The first of my posts on Non-Western traditional art, I found this work sifting through some larger paintings of the Yangtze River. You can thank me later for not posting the Ten Thousand Miles of the Yangtze River, since that probably would crash any computer you’re trying to view it on its so large. Instead, I found a much smaller depiction of the great river in China, painted during the Ming Dynasty, by Wu Wei.
Wu Wei was a native of the Jiangxia Province, today known as the Wuhan, Hubei Province (The Great Ultimate). He studied painting at an early age and was well liked by officials at the Palace in Nanjing, where he was given the title “The Topmost Painter”. As we can see above, he was known for his minimal, unrestrained brushstrokes, populated by the Southern Song Academy traditions that was furthered during the Ming Dynasty (Ming Dynasty Heilbrunn).
This painting, Ten Thousand Li of the Yangtze River, is composed of ink on silk, helping add to the textures present in the composition. Wei uses a combination of smaller strokes together, as well as shading to give a very well detailed landscape an ethereal look. The contrast is much more apparent when looking towards the mountains in the background. Careful shading creates the appearance of fog that is masterfully etched into the painting throughout, giving a very lifelike interpretation of what the fog would be doing if one were staring off towards the peak centered in the painting in real life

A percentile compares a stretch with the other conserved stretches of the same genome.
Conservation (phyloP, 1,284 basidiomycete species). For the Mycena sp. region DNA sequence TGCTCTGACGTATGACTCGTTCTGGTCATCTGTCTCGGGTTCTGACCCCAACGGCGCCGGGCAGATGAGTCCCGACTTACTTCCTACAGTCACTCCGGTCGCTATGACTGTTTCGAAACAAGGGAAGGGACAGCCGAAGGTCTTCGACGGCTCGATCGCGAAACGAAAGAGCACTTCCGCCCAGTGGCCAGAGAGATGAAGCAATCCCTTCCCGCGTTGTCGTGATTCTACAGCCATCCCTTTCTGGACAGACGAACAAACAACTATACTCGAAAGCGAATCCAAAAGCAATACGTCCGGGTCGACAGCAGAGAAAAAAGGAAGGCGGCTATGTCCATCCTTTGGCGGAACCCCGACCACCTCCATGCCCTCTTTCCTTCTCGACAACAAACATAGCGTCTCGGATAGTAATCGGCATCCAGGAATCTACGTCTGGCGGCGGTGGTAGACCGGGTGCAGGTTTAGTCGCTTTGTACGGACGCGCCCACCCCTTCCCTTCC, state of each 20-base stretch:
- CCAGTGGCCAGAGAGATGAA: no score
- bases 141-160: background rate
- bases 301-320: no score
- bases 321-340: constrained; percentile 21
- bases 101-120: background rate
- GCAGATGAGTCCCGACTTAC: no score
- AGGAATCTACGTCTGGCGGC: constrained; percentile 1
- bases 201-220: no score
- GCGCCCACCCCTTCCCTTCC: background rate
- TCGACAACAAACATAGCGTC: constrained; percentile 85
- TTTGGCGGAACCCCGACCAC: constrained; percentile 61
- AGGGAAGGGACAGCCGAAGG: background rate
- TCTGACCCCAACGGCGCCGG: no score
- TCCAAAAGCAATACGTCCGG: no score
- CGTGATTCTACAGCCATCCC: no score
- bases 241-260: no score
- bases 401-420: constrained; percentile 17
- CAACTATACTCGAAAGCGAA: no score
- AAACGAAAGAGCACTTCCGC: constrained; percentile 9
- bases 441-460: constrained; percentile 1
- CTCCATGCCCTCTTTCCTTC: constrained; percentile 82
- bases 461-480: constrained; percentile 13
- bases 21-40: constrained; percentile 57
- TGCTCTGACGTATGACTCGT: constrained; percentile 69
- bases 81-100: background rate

It is a soothing piece that is one of my favorites to come out of the Ming Dynasty and really helps to identify the characteristics and traits favored during this period of cultural restoration and exploration for the Ming Dynasty.
Ming Dynastsy (1368-1644). Heilbrunn Timeline of Art History. The Metropolitan Museum of Art. 1 Oct 2002. Web. 22 Apr 2011.
The Great Ultimate. Curator’s Pick. The Palace Museum. 1 Jan 2009. Web. 22 Apr. 2011. <http://www.dpm.org.cn/shtml/660/@/114674.html>